The Region’s initial housing strategy, the Home for All plan, was an abject failure. In total, the plan approved to provide housing from 2018 to 2028 established that Peel needed 7,500 new units annually, with at least 2,000 of them affordable, and another 5,500 at market rate. Across 10 years, the plan suggested public sector involvement to deliver 10,000 of the 75,000 units needed in Peel by 2028. Following reporting from The Pointer in 2021, which outlined how Peel was not meeting even a fraction of its targets, Peel staff described the council-approved goals as “aspirational” and said the plan would be updated. 

The tragic reality is this lack of attention by all three levels of government has pushed more and more Peel residents out of their homes, with few places to turn. 

The resulting increase in homelessness then creates additional pressures on the criminal justice and healthcare systems as people become more desperate to find money to escape their precarious living conditions, or are made unhealthy by living on the streets or in other bleak arrangements. 


While housing development is booming across Brampton and Mississauga, the luxury condos and single-detached dwellings being built are often out of reach for more and more homebuyers.

(Alexis Wright/The Pointer)


According to Baird, the situation is only getting worse, with a “big and growing” gap between the need for service and what Peel can provide. 

“It’s startling, it’s alarming,” Groves said. 

The data makes it clear Peel does not have the resources to address the crisis:

  • There are currently 90,000 households in Peel in core housing need, meaning they spend too much of their income on housing that is not meeting their needs
  • The Region’s centralized waitlist has ballooned to 28,000 households, a staggering 115 percent increase from the 13,000 on the list in 2018
  • About 3,600 families, adults and youth are served annually at regional shelters, but shelter occupancy is currently averaging 117 percent of capacity every week
  • According to the business plan, in 2022, requests for service increased over 200 percent compared to 2021. As of January 2022, average response time for service is 10 to 12 weeks, which exceeds the expected service standard. This means someone in need of housing assistance is waiting up to three months just to hear back from a regional representative (actual wait times once registered are often more than a decade).

“This is a much larger issue, it’s a much larger concern, if we’re not able to house these vulnerable individuals and house them in a safe environment,” Groves said, pointing to how this lack of investment then leads to increased need in the areas of mental health and addictions and policing (which then facilitates the cycle of money not being invested into the core problem of housing availability).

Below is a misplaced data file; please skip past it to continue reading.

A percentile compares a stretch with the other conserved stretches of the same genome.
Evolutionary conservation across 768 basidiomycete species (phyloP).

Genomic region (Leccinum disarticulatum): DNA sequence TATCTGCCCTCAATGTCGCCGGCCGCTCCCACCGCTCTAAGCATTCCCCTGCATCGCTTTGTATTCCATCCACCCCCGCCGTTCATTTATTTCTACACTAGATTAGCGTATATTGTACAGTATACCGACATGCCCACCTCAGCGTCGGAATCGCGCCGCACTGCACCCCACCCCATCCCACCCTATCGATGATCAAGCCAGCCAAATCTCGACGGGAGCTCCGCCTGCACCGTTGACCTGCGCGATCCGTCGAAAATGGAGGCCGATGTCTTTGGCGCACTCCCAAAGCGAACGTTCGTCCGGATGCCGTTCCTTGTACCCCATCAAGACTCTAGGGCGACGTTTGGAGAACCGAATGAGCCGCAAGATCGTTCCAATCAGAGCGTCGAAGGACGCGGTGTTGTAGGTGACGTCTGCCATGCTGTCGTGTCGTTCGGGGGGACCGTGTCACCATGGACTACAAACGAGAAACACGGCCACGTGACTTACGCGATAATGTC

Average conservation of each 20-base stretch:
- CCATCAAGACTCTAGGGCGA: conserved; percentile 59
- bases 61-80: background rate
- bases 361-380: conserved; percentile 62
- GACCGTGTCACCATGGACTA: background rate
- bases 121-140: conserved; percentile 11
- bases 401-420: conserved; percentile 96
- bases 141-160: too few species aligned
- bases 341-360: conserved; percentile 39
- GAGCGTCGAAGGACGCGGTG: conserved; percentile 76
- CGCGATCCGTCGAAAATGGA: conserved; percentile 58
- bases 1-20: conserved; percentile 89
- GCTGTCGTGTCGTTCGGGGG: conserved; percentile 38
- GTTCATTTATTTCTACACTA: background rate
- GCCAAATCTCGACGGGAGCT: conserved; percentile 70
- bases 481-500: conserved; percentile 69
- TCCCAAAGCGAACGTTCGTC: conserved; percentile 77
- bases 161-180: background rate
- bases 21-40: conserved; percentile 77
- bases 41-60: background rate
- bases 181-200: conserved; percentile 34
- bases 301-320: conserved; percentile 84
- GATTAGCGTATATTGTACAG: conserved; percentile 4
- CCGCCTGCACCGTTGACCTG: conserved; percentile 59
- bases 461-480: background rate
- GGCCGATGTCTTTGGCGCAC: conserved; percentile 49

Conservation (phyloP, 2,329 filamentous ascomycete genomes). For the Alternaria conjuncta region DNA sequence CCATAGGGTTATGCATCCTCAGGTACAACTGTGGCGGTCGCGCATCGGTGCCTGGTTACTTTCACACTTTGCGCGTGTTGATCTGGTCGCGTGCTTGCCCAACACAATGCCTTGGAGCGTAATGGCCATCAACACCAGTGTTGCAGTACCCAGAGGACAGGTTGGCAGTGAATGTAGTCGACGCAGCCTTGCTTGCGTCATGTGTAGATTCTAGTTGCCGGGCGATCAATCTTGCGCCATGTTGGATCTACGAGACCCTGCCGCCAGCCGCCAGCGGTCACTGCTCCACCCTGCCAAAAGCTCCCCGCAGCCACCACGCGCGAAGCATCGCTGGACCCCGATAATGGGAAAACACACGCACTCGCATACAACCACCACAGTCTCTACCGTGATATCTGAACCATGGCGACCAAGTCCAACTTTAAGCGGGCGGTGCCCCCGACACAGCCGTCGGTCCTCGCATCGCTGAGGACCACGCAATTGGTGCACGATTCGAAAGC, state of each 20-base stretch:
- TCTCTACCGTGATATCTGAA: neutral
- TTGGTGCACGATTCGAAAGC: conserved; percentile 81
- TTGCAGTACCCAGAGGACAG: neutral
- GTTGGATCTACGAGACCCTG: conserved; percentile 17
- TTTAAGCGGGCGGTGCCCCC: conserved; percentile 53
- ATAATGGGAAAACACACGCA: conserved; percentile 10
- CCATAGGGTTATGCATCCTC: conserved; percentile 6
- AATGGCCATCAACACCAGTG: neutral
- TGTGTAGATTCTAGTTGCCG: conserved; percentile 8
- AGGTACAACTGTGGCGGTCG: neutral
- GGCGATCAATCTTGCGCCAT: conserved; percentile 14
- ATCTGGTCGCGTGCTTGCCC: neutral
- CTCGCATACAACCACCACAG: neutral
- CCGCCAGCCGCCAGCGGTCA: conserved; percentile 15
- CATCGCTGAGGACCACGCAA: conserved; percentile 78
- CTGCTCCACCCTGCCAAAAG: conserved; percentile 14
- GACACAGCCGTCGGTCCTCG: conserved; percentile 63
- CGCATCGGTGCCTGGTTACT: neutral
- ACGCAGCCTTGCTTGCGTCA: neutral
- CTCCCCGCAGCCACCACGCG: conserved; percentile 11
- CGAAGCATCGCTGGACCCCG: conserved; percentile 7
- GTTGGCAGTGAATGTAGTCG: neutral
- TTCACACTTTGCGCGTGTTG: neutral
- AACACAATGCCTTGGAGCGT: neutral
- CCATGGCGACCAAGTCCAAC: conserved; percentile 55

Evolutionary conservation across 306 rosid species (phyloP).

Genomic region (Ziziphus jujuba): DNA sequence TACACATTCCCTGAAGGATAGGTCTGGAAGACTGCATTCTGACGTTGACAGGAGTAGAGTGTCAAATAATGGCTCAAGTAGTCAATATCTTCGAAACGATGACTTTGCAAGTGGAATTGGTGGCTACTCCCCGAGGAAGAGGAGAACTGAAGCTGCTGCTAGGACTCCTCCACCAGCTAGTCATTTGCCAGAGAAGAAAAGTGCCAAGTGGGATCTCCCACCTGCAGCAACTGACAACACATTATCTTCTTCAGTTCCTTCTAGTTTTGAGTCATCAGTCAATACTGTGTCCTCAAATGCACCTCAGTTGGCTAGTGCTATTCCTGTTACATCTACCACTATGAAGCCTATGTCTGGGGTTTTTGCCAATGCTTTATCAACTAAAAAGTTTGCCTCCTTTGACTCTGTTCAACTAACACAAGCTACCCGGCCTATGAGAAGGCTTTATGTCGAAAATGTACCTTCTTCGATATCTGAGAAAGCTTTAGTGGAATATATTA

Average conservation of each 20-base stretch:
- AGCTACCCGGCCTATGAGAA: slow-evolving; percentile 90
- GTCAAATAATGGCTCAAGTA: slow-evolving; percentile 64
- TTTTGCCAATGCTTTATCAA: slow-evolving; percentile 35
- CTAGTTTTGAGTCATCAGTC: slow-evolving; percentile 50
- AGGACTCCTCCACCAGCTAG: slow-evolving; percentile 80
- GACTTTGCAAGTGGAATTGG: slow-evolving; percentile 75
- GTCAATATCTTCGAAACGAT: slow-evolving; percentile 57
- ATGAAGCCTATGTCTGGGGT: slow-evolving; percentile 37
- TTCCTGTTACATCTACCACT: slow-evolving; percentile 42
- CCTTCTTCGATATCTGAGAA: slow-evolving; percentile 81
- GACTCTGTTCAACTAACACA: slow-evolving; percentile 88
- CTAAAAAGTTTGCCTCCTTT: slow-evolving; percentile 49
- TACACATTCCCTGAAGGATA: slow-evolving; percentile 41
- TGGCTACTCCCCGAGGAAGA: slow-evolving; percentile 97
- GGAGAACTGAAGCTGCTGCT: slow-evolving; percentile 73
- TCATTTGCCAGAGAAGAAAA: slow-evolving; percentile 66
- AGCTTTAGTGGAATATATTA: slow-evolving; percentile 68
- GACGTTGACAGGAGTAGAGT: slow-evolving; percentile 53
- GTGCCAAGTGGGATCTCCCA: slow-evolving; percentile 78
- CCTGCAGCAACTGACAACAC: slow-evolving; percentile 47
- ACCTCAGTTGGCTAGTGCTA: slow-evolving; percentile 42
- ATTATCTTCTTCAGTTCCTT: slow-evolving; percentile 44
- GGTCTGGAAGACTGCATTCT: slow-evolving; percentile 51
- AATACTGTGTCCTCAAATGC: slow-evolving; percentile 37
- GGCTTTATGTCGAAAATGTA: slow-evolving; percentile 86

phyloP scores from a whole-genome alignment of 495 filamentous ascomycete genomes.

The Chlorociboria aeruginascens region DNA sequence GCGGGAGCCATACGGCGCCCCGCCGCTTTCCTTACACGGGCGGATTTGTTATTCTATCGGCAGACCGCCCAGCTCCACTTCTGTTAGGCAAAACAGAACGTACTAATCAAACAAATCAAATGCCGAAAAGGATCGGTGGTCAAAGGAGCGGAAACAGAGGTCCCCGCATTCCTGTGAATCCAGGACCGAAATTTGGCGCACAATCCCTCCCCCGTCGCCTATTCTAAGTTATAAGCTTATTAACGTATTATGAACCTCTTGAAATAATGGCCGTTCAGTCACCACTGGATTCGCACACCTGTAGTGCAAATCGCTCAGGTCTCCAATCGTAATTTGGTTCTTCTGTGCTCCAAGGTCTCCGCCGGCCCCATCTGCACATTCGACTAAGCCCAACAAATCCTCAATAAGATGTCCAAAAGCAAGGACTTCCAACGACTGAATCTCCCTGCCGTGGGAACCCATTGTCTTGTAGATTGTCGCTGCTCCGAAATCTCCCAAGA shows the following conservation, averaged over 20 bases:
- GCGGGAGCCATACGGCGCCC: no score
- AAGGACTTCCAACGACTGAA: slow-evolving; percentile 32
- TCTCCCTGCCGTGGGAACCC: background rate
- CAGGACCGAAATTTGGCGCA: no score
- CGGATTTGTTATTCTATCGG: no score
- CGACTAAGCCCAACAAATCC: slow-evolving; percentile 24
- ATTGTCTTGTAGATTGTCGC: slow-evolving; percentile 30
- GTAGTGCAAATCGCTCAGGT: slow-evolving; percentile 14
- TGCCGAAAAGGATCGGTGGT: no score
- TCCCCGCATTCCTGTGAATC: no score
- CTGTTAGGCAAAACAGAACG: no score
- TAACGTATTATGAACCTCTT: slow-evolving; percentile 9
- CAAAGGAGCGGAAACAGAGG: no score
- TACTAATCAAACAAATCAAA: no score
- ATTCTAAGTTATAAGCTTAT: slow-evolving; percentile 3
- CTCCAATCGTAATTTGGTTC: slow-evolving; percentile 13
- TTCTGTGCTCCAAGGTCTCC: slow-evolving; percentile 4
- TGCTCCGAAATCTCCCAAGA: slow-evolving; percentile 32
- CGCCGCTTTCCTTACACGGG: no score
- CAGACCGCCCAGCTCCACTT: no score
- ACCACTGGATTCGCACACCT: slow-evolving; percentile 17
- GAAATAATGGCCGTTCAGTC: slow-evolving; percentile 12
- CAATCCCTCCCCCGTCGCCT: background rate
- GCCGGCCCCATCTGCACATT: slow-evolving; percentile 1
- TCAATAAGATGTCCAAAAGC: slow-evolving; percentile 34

The Peel Regional Police received a significant budget increase for 2023, more than eight percent, propelled by a request from Chief Nishan Duraiappah who said the additional funds were desperately needed to address a growing workload. 

Baird, the housing services director, told councillors that data supports an upstream approach to funding, which can have “profound” impacts on municipalities. The Canadian Centre for Economic Analysis estimates that for every dollar invested into housing in the GTA it reduces social assistance costs by 95 cents; cuts healthcare costs by 50 cents, increases federal and provincial tax revenues by 60 cents and increases GDP by $2.40. 

Peel’s housing system is further stressed by the need to not only add new units to meet the rising demand, but maintain the units it already manages. 

Baird says there is currently a significant funding shortfall for projects meant to keep existing housing units in decent shape. In Peel’s affordable housing system, there are approximately 5,600 affordable rental units and more than 10,000 subsidized units managed by different providers, including the Region of Peel (750 units); the Peel Housing Corporation—which is owned by the Region of Peel (6,882 units); 46 other non-profit and cooperative housing providers (5,000 units) and private landlords (3,800 units).

The Region estimates there is a funding gap of approximately $858 million over the next ten years that will need to be filled to keep its affordable housing units in livable condition. 

It’s a “significant funding shortfall,” Baird told councillors. 

“The feelings of despair and hopelessness among some of our clients is noticeably worse,” she said. 

To improve services for clients, councillors approved the addition of four staff members for its housing division to help manage the significant increase in demand for services. Three contract roles will also become full time to help address the increased demand in the region’s shelters. The affordable rental incentives program, which provides benefits for developers to build affordable units, will increase to $7.6 million in 2023, from $2.5 million offered last year.  

The housing budget also includes $23.7 million to overhaul the region’s Wilkinson Road Shelter—a shelter for single male adults—which will expand from 85 beds to 150; and $70.8 million for Peel Housing Corporation for maintenance of existing units.

It’s clear these investments are not enough. 

The Region’s business plan for housing lists advocacy efforts aimed at the federal government for increased funding as a top priority in 2023.


Email: [email protected]

Twitter: @JoeljWittnebel